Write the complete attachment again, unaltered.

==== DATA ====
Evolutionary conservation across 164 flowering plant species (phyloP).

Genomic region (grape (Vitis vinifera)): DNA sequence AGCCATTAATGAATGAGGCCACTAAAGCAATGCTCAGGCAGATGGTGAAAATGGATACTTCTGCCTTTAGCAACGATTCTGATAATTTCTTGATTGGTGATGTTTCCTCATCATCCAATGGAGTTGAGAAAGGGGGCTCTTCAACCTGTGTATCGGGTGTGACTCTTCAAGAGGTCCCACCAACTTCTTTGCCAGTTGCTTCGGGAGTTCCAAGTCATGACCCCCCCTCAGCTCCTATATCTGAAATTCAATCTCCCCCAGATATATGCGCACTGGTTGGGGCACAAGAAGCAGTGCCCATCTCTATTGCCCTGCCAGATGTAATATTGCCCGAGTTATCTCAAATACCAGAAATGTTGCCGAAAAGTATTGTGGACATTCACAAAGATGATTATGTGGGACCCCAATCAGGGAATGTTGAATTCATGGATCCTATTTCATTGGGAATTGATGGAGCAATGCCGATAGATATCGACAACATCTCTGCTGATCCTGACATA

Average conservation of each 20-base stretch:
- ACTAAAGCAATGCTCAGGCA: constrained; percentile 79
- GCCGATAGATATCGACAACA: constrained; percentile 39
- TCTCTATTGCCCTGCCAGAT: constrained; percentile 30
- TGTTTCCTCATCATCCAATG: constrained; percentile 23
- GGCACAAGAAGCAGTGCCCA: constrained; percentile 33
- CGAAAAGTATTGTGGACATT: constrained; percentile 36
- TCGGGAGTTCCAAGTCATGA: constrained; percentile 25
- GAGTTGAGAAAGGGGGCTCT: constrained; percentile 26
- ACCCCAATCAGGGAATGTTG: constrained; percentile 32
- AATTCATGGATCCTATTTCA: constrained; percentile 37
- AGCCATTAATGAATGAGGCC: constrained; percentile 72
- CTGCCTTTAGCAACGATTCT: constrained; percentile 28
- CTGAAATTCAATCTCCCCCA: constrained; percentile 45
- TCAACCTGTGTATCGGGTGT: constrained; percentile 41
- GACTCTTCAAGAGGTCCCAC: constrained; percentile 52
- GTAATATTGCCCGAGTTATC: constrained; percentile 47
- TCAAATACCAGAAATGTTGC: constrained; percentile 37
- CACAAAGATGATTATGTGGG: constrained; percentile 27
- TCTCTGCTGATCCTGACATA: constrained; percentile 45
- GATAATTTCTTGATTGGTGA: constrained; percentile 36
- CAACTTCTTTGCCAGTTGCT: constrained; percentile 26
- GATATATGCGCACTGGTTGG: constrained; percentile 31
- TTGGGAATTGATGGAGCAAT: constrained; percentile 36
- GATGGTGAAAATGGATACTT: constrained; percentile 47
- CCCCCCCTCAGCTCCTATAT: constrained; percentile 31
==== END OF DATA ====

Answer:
Evolutionary conservation across 164 flowering plant species (phyloP).

Genomic region (grape (Vitis vinifera)): DNA sequence AGCCATTAATGAATGAGGCCACTAAAGCAATGCTCAGGCAGATGGTGAAAATGGATACTTCTGCCTTTAGCAACGATTCTGATAATTTCTTGATTGGTGATGTTTCCTCATCATCCAATGGAGTTGAGAAAGGGGGCTCTTCAACCTGTGTATCGGGTGTGACTCTTCAAGAGGTCCCACCAACTTCTTTGCCAGTTGCTTCGGGAGTTCCAAGTCATGACCCCCCCTCAGCTCCTATATCTGAAATTCAATCTCCCCCAGATATATGCGCACTGGTTGGGGCACAAGAAGCAGTGCCCATCTCTATTGCCCTGCCAGATGTAATATTGCCCGAGTTATCTCAAATACCAGAAATGTTGCCGAAAAGTATTGTGGACATTCACAAAGATGATTATGTGGGACCCCAATCAGGGAATGTTGAATTCATGGATCCTATTTCATTGGGAATTGATGGAGCAATGCCGATAGATATCGACAACATCTCTGCTGATCCTGACATA

Average conservation of each 20-base stretch:
- ACTAAAGCAATGCTCAGGCA: constrained; percentile 79
- GCCGATAGATATCGACAACA: constrained; percentile 39
- TCTCTATTGCCCTGCCAGAT: constrained; percentile 30
- TGTTTCCTCATCATCCAATG: constrained; percentile 23
- GGCACAAGAAGCAGTGCCCA: constrained; percentile 33
- CGAAAAGTATTGTGGACATT: constrained; percentile 36
- TCGGGAGTTCCAAGTCATGA: constrained; percentile 25
- GAGTTGAGAAAGGGGGCTCT: constrained; percentile 26
- ACCCCAATCAGGGAATGTTG: constrained; percentile 32
- AATTCATGGATCCTATTTCA: constrained; percentile 37
- AGCCATTAATGAATGAGGCC: constrained; percentile 72
- CTGCCTTTAGCAACGATTCT: constrained; percentile 28
- CTGAAATTCAATCTCCCCCA: constrained; percentile 45
- TCAACCTGTGTATCGGGTGT: constrained; percentile 41
- GACTCTTCAAGAGGTCCCAC: constrained; percentile 52
- GTAATATTGCCCGAGTTATC: constrained; percentile 47
- TCAAATACCAGAAATGTTGC: constrained; percentile 37
- CACAAAGATGATTATGTGGG: constrained; percentile 27
- TCTCTGCTGATCCTGACATA: constrained; percentile 45
- GATAATTTCTTGATTGGTGA: constrained; percentile 36
- CAACTTCTTTGCCAGTTGCT: constrained; percentile 26
- GATATATGCGCACTGGTTGG: constrained; percentile 31
- TTGGGAATTGATGGAGCAAT: constrained; percentile 36
- GATGGTGAAAATGGATACTT: constrained; percentile 47
- CCCCCCCTCAGCTCCTATAT: constrained; percentile 31